Pushpa Kamal Dahal calls the press “bourgeois media”, and the Nepali internet isn’t taking any of itDahal’s disdain towards critical voices in the press and social media receives flak and ridicule.
A day before the Development and Technology Committee of the federal Parliament passed the controversial Information Technology bill, which has been widely condemned for provisions that could stifle freedom of speech, ruling Nepal Communist Party Co-chair Pushpa Kamal Dahal made his disdain for the press and social media clear. And then, he administered an oath of “responsible press freedom” to a group of journalists.
Soon, images of the journalists taking oath, standing with firm fists in the air, in front of Dahal, Prime Minister KP Sharma Oli and a host of senior Nepal Communist Party leaders at the prime minister’s residence, started making the rounds on social media.
One user tweeted: “We wrote ‘full press freedom’ in our constitution but went to Baluwatar to take oath. What next?”
People were also quick to call out Dahal for his statement at the programme where he said media and social media have fallen into the hands of the bourgeois. And they didn’t spare the journalists in the room either. One Facebook user wrote, “It’s shameful to recognise some known faces in the crowd.”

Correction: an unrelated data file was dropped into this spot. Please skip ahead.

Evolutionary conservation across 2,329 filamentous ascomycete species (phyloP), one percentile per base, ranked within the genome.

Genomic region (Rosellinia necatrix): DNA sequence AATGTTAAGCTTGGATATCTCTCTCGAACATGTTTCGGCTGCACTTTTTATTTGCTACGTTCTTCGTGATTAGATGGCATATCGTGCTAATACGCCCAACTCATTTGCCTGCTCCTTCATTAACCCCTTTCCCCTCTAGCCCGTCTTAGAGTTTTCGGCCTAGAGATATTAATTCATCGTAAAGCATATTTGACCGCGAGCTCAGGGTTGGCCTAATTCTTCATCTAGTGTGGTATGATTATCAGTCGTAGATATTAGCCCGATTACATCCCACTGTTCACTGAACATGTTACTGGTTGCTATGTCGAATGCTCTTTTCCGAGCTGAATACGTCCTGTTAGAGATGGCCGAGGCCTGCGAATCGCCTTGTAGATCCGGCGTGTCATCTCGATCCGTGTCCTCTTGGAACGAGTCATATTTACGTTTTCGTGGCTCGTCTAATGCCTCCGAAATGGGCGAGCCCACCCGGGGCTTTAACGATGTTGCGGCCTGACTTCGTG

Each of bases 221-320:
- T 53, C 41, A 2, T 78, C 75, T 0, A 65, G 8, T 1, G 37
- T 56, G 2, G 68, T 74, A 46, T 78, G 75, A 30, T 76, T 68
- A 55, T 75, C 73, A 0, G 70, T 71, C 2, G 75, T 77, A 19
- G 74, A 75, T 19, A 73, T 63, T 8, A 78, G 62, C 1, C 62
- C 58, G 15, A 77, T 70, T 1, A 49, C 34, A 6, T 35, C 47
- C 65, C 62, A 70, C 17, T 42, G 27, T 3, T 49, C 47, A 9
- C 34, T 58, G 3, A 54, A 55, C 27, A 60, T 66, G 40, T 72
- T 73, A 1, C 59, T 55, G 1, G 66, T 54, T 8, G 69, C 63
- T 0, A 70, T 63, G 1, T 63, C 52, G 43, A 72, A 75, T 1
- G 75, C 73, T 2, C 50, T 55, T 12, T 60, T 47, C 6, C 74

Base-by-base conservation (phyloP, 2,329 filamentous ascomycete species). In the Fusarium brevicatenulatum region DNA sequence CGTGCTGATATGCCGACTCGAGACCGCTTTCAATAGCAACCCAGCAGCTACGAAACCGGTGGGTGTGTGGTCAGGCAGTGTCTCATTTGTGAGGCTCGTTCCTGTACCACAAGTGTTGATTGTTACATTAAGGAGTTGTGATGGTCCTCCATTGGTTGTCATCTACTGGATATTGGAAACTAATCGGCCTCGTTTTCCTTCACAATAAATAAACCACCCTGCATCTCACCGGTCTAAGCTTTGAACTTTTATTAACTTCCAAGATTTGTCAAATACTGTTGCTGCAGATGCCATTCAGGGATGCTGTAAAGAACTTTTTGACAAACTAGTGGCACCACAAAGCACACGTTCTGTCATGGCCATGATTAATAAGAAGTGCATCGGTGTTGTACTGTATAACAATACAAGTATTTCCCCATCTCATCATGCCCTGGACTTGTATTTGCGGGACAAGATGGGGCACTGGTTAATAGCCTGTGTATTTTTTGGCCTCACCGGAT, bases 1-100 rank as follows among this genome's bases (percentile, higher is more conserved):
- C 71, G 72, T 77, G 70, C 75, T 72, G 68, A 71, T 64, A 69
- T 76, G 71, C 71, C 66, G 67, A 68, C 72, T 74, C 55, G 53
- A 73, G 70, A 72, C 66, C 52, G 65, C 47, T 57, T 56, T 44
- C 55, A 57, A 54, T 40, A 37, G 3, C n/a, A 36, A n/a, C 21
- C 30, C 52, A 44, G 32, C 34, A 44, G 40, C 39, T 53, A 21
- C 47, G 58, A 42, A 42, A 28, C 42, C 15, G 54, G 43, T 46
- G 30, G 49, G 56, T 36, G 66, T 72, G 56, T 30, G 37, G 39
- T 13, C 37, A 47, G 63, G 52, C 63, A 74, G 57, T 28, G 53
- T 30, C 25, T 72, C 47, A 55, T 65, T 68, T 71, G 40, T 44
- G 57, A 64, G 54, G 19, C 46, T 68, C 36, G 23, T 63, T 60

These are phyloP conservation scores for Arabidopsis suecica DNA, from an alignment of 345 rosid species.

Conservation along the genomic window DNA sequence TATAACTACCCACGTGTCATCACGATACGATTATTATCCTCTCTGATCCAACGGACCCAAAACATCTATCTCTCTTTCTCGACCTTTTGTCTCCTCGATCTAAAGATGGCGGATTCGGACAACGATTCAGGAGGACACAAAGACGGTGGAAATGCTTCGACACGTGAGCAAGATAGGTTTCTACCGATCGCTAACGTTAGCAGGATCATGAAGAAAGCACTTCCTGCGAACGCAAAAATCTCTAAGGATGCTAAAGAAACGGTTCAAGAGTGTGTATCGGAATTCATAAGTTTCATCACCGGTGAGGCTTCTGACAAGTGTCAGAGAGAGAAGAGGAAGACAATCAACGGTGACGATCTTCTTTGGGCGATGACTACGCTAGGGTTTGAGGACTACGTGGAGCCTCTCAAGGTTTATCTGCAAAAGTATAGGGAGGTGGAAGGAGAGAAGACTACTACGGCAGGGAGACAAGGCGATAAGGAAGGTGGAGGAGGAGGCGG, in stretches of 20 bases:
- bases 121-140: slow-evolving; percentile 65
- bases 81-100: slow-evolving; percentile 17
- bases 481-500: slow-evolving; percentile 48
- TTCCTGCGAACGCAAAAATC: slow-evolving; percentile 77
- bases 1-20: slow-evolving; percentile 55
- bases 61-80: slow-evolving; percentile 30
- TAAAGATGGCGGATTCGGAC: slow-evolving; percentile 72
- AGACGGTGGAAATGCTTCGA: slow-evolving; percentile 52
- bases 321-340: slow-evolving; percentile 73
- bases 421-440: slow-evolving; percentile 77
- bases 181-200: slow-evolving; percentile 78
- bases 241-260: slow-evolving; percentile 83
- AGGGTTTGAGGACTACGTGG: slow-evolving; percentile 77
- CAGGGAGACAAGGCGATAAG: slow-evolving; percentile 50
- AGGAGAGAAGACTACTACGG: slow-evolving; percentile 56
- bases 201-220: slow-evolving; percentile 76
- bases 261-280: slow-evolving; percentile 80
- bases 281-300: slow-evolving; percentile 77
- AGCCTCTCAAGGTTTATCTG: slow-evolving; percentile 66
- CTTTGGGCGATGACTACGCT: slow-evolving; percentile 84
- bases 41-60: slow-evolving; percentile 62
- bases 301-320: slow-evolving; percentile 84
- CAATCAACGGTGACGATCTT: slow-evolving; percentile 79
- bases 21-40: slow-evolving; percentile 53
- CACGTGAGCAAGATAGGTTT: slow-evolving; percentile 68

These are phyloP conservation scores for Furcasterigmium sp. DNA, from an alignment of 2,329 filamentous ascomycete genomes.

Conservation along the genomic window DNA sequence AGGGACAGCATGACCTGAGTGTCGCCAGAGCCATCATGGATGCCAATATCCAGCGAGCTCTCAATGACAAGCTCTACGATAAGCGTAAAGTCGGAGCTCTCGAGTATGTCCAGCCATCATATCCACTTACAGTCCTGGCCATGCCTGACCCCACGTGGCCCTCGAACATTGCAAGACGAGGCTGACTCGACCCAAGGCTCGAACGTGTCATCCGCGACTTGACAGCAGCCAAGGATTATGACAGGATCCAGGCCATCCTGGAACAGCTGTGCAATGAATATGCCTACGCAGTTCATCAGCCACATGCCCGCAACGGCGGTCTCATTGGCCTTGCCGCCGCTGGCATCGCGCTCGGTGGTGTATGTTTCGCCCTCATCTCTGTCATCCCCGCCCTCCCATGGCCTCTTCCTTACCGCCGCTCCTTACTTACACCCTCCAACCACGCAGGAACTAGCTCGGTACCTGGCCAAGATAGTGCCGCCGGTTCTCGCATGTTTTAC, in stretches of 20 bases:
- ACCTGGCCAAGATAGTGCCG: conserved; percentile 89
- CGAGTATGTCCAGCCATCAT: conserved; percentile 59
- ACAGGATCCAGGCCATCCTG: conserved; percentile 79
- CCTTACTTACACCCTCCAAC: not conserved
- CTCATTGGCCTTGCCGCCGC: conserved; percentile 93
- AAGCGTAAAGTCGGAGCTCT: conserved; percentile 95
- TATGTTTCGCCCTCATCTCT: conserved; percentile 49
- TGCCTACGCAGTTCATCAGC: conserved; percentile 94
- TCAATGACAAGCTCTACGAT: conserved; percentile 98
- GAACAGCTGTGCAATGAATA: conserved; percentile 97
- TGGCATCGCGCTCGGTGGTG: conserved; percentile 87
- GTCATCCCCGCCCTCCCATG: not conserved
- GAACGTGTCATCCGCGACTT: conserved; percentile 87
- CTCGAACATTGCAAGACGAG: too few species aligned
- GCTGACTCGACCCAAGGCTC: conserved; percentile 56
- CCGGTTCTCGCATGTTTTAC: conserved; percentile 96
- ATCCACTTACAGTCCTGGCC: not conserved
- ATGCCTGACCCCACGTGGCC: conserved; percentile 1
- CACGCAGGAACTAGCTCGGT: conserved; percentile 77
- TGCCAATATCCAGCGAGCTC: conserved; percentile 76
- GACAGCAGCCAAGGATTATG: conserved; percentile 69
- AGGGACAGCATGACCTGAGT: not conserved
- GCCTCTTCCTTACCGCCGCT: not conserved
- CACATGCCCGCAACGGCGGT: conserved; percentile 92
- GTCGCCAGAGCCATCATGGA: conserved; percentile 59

Dahal then called the reporters in the room to counter those groups.
This is not the first time Dahal and senior leaders of the ruling party have lashed out at the press and critical voices on social media.
Last September, Dahal condemned social media users, saying they needed to restrain themselves on such platforms and that the onslaught of negative comments directed at him and other leaders is unfair. He also expressed serious concern over negative and critical comments against politicians on social media and asked media persons to empathise with leaders.
Another ruling party leader and the government spokesperson Gokul Baskota, who is also the minister for communication and information technology, has also maintained a combative relationship with the press.
The Oli government has been criticised repeatedly for its intolerant attitude towards critics and for introducing legislations such as the IT Bill and the Media Council Bill, aimed at curbing such critical voices from the press and social media.
Media observers say the government’s public disdain towards critical voices is a sign of growing intolerance, which has ushered in a climate of fear.
“The press is simply doing its duty—that is to scrutinise the government’s performance and its lapses,” said media educator Ram Krishna Regmi. “If the press starts cooperating with the government to report on only what they want then won’t that make newsroom simply the government’s publicity wing?”